Test the hand grip strength.
Radial Nerve palsy - grip strength intact
Stroke - weak grip strength


Name the muscle that is affected in foot drop and 4 sites of injury that can affect this muscle.

Tibialis Anterior
1. Common or Deep fibular nerve
2. Sciatic Nerve
3. Sacral Plexus
4. L5 nerve root


How can you rule out an L5 nerve root injury in a patient that presents with a foot drop?

Ask them to invert their foot. Inversion is done by the tibialis posterior muscle which is also primarily an L5 muscle.


Describe meralgia paresthetica.

Paresthesia or dysesthesia of lateral thigh due to compression of the lateral femoral cutaneous nerve of the thigh.


Describe sciatica.

Paresthesia and dysesthesia following the sciatic nerve innervated areas. It is mainly a radiculopathy of S1.


What distinguishes spondylosis from a disc herniation?

Disc herniations usually involve one level and the pain is short-lived.

Spondylosis involves multiple levels and the pain has long duration.


Describe the 2 main causes of cauda equina syndrome.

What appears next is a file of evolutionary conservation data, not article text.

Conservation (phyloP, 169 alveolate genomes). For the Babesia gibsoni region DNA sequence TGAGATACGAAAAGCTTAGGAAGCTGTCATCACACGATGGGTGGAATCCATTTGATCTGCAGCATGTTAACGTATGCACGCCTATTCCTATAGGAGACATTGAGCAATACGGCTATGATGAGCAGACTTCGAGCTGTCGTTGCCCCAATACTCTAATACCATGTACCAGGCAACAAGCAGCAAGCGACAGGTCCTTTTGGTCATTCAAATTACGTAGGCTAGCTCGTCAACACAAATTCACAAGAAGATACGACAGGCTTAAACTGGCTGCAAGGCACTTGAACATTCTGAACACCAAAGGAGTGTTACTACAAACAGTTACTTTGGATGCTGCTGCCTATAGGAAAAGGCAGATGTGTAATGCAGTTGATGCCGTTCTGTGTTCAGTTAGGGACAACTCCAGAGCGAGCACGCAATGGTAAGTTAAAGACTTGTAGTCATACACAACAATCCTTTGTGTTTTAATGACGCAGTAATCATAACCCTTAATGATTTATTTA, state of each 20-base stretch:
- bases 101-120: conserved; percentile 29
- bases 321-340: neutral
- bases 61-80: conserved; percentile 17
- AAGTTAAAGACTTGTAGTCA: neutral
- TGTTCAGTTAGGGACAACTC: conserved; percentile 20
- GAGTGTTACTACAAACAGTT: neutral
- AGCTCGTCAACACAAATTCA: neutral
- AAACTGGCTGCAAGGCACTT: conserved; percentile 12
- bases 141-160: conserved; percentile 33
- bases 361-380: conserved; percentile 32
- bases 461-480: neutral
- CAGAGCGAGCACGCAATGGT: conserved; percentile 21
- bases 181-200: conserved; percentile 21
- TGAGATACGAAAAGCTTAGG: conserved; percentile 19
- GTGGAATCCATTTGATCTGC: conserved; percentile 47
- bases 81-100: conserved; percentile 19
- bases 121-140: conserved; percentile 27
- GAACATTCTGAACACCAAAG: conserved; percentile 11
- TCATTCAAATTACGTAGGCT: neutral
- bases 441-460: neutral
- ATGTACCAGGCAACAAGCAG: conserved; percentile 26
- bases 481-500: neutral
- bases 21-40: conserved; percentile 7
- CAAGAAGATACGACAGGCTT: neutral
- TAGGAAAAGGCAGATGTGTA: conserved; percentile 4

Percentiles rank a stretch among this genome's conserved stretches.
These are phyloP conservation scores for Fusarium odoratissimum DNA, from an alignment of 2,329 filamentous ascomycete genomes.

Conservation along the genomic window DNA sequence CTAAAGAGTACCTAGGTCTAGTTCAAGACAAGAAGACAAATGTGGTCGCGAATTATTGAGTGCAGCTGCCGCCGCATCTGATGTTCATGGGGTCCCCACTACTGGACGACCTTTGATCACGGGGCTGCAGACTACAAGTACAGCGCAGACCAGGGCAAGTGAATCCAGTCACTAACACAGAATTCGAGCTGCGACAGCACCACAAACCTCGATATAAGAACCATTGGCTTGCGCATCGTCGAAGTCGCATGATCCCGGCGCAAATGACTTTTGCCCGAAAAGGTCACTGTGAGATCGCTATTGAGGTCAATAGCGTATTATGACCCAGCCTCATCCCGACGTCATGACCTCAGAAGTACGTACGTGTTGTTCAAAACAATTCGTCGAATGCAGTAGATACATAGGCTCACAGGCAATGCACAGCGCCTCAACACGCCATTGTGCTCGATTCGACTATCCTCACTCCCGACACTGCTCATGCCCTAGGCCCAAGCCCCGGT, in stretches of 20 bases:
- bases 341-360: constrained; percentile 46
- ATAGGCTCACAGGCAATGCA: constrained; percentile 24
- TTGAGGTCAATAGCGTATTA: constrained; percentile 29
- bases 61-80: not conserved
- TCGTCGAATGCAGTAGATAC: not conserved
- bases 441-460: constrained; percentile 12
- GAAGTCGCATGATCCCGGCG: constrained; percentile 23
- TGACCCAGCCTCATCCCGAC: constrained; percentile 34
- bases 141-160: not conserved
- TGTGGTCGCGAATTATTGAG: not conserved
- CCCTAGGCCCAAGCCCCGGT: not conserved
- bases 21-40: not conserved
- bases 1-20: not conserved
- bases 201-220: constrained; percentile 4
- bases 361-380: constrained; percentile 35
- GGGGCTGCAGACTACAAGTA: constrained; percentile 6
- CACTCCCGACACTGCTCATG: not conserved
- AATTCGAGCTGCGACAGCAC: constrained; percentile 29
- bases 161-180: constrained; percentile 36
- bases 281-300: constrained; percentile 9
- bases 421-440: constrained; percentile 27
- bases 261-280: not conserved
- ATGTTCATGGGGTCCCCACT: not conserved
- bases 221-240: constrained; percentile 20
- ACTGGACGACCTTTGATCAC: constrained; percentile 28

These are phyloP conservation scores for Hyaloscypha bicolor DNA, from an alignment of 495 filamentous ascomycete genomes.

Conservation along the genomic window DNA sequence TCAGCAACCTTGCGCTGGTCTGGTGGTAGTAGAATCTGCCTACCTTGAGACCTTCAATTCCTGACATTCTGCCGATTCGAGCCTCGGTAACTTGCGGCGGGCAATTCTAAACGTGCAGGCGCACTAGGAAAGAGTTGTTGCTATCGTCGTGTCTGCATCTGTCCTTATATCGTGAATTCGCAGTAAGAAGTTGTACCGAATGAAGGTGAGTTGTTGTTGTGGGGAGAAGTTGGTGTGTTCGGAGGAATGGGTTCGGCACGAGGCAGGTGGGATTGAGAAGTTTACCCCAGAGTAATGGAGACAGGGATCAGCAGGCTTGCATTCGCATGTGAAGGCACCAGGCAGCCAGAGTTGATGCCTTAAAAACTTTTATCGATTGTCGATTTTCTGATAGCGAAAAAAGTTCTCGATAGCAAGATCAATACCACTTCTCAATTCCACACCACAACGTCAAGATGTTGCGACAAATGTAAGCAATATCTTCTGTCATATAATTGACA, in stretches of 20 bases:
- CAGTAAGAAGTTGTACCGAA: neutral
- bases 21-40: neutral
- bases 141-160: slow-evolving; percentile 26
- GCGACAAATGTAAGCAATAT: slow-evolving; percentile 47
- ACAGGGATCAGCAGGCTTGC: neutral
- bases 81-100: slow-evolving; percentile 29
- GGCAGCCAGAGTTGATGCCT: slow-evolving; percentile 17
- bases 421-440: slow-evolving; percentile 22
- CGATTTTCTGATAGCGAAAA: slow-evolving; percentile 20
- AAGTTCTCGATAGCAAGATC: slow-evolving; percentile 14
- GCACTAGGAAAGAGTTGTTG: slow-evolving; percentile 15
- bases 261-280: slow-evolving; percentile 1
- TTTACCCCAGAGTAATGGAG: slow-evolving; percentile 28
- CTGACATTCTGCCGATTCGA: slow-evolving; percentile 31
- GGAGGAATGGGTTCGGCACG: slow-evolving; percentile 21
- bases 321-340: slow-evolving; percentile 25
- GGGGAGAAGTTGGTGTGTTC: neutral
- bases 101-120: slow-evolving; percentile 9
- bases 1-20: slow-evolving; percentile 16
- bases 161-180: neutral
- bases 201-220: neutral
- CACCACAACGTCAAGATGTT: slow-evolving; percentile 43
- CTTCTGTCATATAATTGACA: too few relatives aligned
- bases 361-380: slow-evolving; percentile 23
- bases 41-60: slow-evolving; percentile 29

1. Vascular Ischemia: pain in the legs due to inadequate blood flow to muscles. Weak pulse but regular reflexes.

Neurogenic: either central L4-L5 disc herniation or inflammed ligamentum flavum compressing the vertebral canal. Pulse is normal but the reflexes are diminished.


Describe Raynaud Disease

Episodic blanching of fingers caused by cold or emotions.

Cause is idiopathic but may be due to beta blockers


Effective treatment for Raynaud Phenomenon.



Describe causalgia and its treatment.

Trauma to sympathetic nerve fibers resulting in anhydrosis, hair and nail growth impairment.

Treat with procain block or sympathectomy


Describe the 3 stages of Reflex Sympathetic Dystrophy.

1. Acute: increased body temp, hair growth and nail growth. Decreased range of motion in the limbs.

2. Dystrophic: hyperesthesia, cold intolerance, decreased hair and nail growth, cyanosis

3. Atrophic: decreased pain, hyperesthesia, smooth and glossy skin, muscle wasting, contractures


Describe treatment for Reflex Sympathetic Dystrophy.

Treatment in the Acute phase is crucial. Sympathetic block using surgery or meds is effective.

NSAIDs, anti-depressants